Restoring public support for U.S. global leadership is the highest priority, but the United States must take other steps to actually exercise that role. First, it needs to go beyond “pivoting” to Asia. Strengthening relationships with Australia, Japan, the Philippines, South Korea, and other countries in the region is necessary but not sufficient. China and Russia are working together against U.S. interests on every continent. Washington needs a strategy for dealing with the entire world — particularly in Africa, Latin America, and the Middle East, where the Russians and the Chinese are fast outpacing the United States in developing security and economic relationships. This strategy ought not to divide the world into democracies and authoritarians. The United States must always advocate for democracy and human rights everywhere, but that commitment must not blind Washington to the reality that U.S. national interests sometimes require it to work with repressive, unrepresentative governments.
China and Russia think the future belongs to them. For all the tough rhetoric coming from the U.S. Congress and the Executive Branch about pushing back against these adversaries, there is surprisingly little action. Too often, new initiatives are announced, only for funding and actual implementation to move slowly or fail to materialize altogether. Talk is cheap, and no one in Washington seems ready to make the urgent changes needed. That is especially puzzling, since at a time of bitter partisanship and polarization in Washington, Xi and Putin have managed to forge impressive, if fragile, bipartisan support among policymakers for a strong U.S. response to their aggression. The Executive Branch and Congress have a rare opportunity to work together to back up their rhetoric about countering China and Russia with far-reaching actions that make the United States a significantly more formidable adversary and might help deter war.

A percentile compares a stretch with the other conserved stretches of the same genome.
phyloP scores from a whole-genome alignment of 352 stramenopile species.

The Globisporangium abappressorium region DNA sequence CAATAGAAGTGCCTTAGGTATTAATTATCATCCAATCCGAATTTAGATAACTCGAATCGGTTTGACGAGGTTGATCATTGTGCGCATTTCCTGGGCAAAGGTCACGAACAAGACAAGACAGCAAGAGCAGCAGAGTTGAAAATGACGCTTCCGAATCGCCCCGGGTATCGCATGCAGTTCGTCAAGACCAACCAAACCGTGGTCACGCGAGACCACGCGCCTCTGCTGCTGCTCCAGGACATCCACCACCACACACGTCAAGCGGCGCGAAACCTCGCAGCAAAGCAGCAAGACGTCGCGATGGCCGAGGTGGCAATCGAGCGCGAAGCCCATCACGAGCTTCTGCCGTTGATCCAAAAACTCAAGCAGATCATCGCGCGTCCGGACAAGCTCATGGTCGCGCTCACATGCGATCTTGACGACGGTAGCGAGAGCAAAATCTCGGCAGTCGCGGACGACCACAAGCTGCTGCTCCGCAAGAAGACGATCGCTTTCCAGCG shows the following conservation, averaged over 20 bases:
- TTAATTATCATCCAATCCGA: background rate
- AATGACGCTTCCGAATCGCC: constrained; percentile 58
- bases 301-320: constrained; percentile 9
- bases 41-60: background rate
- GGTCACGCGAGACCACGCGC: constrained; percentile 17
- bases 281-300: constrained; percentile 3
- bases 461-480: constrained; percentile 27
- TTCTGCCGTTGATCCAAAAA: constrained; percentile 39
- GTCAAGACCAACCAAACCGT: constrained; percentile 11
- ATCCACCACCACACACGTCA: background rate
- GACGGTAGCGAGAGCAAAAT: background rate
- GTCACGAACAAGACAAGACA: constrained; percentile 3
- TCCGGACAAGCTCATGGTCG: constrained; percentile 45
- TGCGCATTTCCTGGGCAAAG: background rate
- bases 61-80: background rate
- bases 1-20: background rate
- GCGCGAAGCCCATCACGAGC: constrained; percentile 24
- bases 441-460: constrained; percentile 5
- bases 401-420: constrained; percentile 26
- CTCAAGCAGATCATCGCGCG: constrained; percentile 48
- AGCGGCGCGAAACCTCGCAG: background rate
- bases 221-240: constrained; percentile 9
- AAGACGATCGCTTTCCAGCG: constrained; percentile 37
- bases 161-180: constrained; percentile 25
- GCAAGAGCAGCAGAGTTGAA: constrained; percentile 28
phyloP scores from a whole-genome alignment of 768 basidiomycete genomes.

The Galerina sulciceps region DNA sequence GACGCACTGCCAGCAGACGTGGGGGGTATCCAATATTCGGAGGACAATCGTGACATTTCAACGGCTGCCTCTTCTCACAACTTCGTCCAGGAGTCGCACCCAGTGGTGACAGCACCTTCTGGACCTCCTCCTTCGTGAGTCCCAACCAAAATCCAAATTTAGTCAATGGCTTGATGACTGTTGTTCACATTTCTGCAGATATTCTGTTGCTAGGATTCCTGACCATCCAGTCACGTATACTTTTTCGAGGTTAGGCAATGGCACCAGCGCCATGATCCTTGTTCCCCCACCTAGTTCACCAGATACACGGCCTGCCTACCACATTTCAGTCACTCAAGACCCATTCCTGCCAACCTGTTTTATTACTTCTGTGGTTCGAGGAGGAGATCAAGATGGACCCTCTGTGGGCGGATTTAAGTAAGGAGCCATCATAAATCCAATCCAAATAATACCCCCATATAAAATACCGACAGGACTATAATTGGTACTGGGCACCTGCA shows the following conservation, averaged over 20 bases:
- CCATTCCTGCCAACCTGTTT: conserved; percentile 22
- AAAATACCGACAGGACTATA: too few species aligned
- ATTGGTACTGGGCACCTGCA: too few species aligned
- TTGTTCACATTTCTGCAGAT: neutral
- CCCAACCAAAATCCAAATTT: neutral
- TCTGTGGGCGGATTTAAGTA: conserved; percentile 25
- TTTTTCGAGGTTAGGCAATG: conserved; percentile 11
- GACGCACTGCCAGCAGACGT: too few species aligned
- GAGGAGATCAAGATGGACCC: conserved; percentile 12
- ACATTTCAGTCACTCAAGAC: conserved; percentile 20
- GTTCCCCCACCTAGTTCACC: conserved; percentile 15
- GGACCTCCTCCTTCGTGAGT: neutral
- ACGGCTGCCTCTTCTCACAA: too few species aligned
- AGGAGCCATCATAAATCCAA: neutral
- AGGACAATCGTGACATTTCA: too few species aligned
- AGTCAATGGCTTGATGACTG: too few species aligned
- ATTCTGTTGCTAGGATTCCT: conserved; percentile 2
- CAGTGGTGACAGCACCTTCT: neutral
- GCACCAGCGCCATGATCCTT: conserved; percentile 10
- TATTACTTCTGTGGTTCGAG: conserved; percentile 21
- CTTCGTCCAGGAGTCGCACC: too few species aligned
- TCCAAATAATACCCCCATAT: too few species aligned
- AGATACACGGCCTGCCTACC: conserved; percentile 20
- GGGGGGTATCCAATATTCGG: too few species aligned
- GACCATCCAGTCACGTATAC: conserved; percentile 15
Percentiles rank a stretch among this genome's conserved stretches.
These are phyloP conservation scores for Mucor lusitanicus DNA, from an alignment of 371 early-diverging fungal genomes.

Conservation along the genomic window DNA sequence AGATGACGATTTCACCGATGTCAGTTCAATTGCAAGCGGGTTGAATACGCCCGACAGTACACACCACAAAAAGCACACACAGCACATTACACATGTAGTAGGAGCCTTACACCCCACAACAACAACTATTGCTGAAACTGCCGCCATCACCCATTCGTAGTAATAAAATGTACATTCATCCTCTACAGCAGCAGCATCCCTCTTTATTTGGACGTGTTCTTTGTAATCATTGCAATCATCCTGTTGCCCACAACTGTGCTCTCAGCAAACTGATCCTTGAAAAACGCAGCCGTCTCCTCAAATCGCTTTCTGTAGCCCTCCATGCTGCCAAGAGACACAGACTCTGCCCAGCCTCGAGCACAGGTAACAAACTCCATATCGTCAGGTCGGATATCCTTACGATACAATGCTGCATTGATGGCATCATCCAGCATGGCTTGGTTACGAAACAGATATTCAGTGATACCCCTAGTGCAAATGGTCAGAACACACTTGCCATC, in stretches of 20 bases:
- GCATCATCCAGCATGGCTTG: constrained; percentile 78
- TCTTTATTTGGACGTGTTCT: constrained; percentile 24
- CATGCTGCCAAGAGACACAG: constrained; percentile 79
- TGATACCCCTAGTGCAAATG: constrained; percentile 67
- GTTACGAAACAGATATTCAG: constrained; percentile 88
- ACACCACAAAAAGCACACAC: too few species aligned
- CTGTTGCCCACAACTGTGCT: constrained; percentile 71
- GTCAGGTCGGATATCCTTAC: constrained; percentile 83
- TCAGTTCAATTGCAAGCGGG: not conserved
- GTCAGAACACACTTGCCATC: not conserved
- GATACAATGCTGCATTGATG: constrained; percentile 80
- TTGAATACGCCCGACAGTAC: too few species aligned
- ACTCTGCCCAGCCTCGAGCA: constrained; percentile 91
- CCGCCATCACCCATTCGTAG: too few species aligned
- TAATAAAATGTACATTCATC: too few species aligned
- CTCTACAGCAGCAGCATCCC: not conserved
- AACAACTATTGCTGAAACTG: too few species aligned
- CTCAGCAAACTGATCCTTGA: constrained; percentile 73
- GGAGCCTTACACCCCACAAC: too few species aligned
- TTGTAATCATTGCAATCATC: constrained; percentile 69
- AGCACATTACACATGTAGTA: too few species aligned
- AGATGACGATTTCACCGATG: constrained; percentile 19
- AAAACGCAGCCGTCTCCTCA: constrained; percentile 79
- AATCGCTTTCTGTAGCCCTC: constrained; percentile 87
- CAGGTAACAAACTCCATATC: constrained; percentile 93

Even in the best of worlds — one in which the U.S. government had a supportive public, energized leaders, and a coherent strategy — these adversaries would pose a formidable challenge. But the domestic scene today is far from orderly: the American public has turned inward; Congress has descended into bickering, incivility, and brinkmanship; and successive presidents have either disavowed or done a poor job explaining America’s global role. To contend with such powerful, risk-prone adversaries, the United States needs to up its game in every dimension. Only then can it hope to deter Xi and Putin from making more bad bets. The peril is real.
… Everything has its time and comes to an end. America is indeed too weak inside to be strong outside. Mr. Gates perfectly understands the situation. But it is not the “formidable adversaries” who are to blame, it is the changing world refusing to live by American rules.